Richard Purdy Wilbur (born 1 March 1921) is an American poet and literary translator. He was appointed the second Poet Laureate Consultant in Poetry to the Library of Congress in 1987, and twice received the Pulitzer Prize for Poetry, in 1957 and again in 1989.
- Hebetude. It is a graph of a theme that flings
The dancer kneeling on nothing into the wings,
And Nijinsky hadn't the words to make the laws
For learning to loiter in air; he merely said,
"I merely leap and pause."
- "Grace" in The Poems of Richard Wilbur (1963)
- Try to remember this: what you project
Is what you will perceive; what you perceive
With any passion, be it love or terror,
May take on whims and powers of its own.
Therefore a numb and grudging circumspection
Will serve you best — unless you overdo it,
Watching your step too narrowly, refusing
To specify a world, shrinking your purview
To a tight vision of your inching shoes,
Which may, as soon as you come to think, be crossing
An unseen gorge upon a rotten trestle.
- "Walking to Sleep" (1969)
- What you hope for
Is that at some point of the pointless journey,
Indoors or out, and when you least expect it,
Right in the middle of your stride, like that,
So neatly that you never feel a thing,
The kind assassin Sleep will draw a bead
And blow your brains out.
- "Walking to Sleep" (1969)
- What is the opposite of two? A lonely me, a lonely you.
- "Opposites" (1973)
- In each art the difficulty of the form is a substitution for the difficulty of direct apprehension and expression of the object. The first difficulty may be more or less overcome, but the second is insuperable; thus every poem begins, or ought to, by a disorderly retreat to defensible positions. Or, rather, by a perception of the hopelessness of direct combat, and a resort to the warfare of spells, effigies, and prophecies. The relation between the artist and reality is an oblique one, and indeed there is no good art which is not consciously oblique. If you respect the reality of the world, you know that you can approach that reality only by indirect means.
- As quoted by John Gery in Ways of Nothingness: Nuclear Annihilation and Contemporary American Poetry (1996)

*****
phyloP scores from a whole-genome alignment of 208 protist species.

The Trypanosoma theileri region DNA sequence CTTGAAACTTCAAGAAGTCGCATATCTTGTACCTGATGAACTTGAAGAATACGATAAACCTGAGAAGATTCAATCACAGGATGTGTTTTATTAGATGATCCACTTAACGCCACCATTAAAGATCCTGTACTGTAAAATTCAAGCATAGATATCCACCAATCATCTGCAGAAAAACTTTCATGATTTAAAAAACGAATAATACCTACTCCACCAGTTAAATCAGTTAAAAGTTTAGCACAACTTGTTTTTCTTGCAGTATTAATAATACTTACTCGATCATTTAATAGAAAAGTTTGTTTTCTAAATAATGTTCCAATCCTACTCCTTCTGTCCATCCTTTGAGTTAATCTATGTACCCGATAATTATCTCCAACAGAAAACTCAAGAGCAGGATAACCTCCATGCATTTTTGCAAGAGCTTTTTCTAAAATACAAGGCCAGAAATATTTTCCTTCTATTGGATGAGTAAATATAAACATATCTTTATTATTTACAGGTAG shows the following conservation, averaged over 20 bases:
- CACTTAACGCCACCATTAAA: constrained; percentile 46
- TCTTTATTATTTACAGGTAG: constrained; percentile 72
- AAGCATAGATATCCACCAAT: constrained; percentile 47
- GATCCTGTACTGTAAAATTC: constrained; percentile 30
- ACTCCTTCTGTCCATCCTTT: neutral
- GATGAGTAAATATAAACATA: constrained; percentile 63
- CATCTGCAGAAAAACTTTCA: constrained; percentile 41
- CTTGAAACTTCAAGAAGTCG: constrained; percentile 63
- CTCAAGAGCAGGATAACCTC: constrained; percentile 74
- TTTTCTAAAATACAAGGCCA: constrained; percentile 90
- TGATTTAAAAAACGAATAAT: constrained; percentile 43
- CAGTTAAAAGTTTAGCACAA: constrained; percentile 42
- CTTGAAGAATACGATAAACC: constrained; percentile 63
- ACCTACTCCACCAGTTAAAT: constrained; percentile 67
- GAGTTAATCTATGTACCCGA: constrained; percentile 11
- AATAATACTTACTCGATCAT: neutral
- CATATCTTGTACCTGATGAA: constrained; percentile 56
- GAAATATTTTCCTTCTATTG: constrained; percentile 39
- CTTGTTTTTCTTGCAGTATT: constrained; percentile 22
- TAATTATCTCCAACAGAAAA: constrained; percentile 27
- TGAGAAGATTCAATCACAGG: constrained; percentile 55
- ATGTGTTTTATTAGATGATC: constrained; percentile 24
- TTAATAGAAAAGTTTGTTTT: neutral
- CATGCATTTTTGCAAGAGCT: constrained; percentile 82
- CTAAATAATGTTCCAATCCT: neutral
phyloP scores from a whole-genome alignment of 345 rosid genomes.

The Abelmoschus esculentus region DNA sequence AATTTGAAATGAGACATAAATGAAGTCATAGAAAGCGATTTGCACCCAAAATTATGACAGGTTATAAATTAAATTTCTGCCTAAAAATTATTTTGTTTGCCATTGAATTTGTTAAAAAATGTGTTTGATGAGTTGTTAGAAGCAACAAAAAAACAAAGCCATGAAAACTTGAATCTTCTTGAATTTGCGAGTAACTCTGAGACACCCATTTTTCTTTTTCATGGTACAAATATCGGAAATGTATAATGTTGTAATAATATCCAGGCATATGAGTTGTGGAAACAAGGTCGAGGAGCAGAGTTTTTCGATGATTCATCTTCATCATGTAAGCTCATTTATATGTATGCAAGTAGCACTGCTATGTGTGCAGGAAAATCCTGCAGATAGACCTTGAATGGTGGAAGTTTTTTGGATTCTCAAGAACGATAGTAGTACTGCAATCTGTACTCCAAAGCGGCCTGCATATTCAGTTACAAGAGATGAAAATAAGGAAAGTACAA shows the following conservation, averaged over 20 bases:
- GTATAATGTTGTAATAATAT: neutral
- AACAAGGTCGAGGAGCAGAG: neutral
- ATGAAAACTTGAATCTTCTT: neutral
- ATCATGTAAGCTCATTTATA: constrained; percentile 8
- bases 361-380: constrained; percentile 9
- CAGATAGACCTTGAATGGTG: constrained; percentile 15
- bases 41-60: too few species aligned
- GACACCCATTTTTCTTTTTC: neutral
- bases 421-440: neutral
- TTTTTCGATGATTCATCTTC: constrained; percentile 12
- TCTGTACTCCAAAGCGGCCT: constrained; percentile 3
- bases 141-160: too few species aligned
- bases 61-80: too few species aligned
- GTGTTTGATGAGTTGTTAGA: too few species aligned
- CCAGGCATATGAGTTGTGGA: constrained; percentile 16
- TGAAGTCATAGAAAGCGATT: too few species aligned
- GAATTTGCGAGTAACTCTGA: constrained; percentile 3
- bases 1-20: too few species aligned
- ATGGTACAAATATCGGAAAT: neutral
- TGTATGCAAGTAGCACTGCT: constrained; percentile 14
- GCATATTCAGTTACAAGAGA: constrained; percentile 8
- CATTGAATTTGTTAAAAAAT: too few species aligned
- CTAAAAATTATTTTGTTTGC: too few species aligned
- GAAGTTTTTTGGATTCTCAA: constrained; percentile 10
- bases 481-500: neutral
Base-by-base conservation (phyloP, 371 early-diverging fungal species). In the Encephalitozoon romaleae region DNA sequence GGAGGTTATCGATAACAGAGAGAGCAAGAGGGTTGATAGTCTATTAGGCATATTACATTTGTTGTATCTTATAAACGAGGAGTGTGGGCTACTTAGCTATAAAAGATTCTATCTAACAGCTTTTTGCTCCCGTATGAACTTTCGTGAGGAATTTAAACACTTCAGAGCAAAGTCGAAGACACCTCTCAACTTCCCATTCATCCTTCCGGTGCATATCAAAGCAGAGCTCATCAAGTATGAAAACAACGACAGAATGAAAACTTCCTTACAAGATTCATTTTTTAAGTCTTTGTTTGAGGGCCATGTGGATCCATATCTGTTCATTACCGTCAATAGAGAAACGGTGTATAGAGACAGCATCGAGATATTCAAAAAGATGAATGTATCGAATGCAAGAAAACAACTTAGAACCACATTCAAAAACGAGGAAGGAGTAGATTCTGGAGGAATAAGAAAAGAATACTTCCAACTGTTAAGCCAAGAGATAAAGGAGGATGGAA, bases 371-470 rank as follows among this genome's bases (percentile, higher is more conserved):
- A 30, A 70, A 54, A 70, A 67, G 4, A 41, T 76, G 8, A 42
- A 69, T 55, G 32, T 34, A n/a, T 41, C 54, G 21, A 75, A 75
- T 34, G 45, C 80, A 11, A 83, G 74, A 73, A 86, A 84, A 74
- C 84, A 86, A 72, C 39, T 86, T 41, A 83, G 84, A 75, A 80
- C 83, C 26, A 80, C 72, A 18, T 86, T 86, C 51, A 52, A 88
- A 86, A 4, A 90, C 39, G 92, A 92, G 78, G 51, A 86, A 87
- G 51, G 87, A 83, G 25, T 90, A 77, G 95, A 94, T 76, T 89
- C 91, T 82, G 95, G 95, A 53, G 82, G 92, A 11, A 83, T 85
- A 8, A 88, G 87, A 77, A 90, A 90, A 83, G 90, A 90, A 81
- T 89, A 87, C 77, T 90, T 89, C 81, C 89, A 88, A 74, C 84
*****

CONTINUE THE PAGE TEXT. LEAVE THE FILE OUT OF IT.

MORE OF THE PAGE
- A thrush, because I'd been wrong,
Burst rightly into song
In a world not vague, not lonely,
Not governed by me only.
- "Having Misidentified a Wild-Flower"
- Your hands hold roses always in a way that says
They are not only yours; the beautiful changes
In such kind ways,
Wishing ever to sunder
Things and things' selves for a second finding, to lose
For a moment all that it touches back to wonder.
- "The Beautiful Changes"
National Book Award Acceptance Speech (1957)
- When a poet is being a poet — that is, when he is writing or thinking about writing — he cannot be concerned with anything but the making of a poem. If the poem is to turn out well, the poet cannot have thought of whether it will be saleable, or of what its effect on the world should be; he cannot think of whether it will bring him honor, or advance a cause, or comfort someone in sorrow. All such considerations, whether silly or generous, would be merely intrusive; for, psychologically speaking, the end of writing is the poem itself.
- It is true that the poet does not directly address his neighbors; but he does address a great congress of persons who dwell at the back of his mind, a congress of all those who have taught him and whom he has admired; that constitute his ideal audience and his better self. To this congress the poet speaks not of peculiar and personal things, but of what in himself is most common, most anonymous, most fundamental, most true of all men. And he speaks not in private grunts and mutterings but in the public language of the dictionary, of literary tradition, and of the street. Writing poetry is talking to oneself; yet it is a mode of talking to oneself in which the self disappears; and the products something that, though it may not be for everybody, is about everybody.